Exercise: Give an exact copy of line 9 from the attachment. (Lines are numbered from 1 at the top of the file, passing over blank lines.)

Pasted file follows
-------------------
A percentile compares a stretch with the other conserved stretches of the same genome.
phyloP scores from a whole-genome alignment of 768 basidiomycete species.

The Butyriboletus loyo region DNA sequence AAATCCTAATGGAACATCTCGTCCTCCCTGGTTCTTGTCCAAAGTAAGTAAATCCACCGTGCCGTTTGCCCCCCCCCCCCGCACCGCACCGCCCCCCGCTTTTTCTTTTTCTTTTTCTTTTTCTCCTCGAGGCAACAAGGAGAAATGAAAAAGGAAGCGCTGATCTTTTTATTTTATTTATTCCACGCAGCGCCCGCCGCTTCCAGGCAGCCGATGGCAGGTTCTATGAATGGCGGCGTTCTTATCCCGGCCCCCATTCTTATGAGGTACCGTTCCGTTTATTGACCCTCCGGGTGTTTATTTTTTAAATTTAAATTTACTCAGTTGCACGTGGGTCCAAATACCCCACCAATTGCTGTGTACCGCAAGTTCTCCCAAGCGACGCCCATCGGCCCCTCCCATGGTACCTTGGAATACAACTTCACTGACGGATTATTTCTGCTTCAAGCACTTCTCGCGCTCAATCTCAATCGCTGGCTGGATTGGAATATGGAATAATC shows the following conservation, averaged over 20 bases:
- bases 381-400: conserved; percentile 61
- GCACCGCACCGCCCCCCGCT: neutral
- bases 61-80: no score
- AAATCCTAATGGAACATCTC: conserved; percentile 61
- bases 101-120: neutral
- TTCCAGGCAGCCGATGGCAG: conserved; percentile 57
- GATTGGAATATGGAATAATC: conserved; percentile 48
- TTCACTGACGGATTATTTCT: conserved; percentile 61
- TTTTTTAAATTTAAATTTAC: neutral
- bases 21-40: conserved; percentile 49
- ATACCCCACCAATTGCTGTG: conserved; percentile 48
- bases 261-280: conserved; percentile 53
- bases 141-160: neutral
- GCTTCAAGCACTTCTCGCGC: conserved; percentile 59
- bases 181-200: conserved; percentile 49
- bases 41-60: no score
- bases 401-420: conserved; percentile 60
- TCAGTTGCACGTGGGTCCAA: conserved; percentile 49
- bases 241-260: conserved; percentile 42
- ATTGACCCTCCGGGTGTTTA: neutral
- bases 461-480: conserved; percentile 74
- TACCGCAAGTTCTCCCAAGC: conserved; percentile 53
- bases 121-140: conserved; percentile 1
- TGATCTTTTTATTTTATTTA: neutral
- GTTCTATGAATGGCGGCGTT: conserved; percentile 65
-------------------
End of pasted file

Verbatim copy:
- TTCCAGGCAGCCGATGGCAG: conserved; percentile 57